Saxon and Viking Derby

c.527 AD

The Saxon Kingdom of Mercia, covering much of what is now central England was founded by the semi-legendary king Icel.

c.600 AD

“Northworthy”, a Saxon settlement and the nucleus of modern-day Derby was founded.

c.600 AD

After the arrival of Christianity in Britain in 597 AD, the monastery in Repton was founded.

793 – 850 AD

Danish raids were launched on the British Isles.

c.800 AD

Alkmund, the King of Northumbria, was martyred.

c820 AD

The body of St. Alkmund was moved to Derby and was interred in what was to become St. Alkmund’s Church.

865 AD

Larger Danish armies began to arrive in the UK with the intent of colonising the country.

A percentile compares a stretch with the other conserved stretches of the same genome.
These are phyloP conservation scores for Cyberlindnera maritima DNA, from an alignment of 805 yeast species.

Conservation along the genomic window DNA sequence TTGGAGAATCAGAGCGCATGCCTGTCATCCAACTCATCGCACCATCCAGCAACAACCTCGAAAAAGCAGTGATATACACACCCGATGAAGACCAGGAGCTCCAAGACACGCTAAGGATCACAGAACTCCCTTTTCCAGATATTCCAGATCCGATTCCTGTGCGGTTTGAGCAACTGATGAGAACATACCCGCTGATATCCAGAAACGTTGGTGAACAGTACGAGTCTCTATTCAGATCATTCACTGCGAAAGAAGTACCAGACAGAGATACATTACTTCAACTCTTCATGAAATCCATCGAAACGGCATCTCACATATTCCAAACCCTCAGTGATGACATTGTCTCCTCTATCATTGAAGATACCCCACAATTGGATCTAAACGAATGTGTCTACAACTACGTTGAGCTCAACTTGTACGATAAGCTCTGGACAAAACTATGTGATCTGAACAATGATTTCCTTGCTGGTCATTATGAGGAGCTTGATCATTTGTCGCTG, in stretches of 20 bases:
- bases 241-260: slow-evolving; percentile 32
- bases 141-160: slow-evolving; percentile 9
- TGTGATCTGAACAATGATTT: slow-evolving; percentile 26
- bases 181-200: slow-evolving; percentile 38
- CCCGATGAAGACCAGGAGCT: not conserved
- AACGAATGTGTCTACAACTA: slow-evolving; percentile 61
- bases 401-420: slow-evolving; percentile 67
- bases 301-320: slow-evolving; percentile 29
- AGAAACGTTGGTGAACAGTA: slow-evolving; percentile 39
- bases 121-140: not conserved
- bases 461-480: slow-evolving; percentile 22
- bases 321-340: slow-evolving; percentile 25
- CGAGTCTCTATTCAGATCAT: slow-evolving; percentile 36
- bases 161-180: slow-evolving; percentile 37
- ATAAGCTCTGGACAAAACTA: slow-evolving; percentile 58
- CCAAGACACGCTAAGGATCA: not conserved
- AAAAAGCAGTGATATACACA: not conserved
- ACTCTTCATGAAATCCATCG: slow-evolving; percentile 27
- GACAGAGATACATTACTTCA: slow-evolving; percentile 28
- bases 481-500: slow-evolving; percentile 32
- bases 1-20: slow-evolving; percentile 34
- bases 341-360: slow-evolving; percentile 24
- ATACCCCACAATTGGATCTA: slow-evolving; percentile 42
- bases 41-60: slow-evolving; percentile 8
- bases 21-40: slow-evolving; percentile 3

874 AD

The Danes captured what is now Derby and name it Deoraby or ‘place of the deer’.

917 AD

Aethelflaed, daughter of Alfred the Great, recaptured the town during the Battle of Derby.

924 AD

The Vikings invaded again and occupied Derby between 924 and 931, after which Saxon & Dane co-existed side by side for the next hundred years until the Norman Conquest.

943 AD

King Edward founded All Saints’ Church – now Derby Cathedral.

c.1042 AD

St. Peter’s Church in Derby was founded.

1048 AD

The Anglo-Saxon Chronicle mentioned an earthquake in the Derby area stating: “This year also there was an earthquake on the calends of May, in many places; at Worcester, at Wick, and at Derby and elsewhere…”.

Part of an Anglo Saxon cross which once stood at St Alkmund’s Church, Derby.

Viking Sword found in Repton.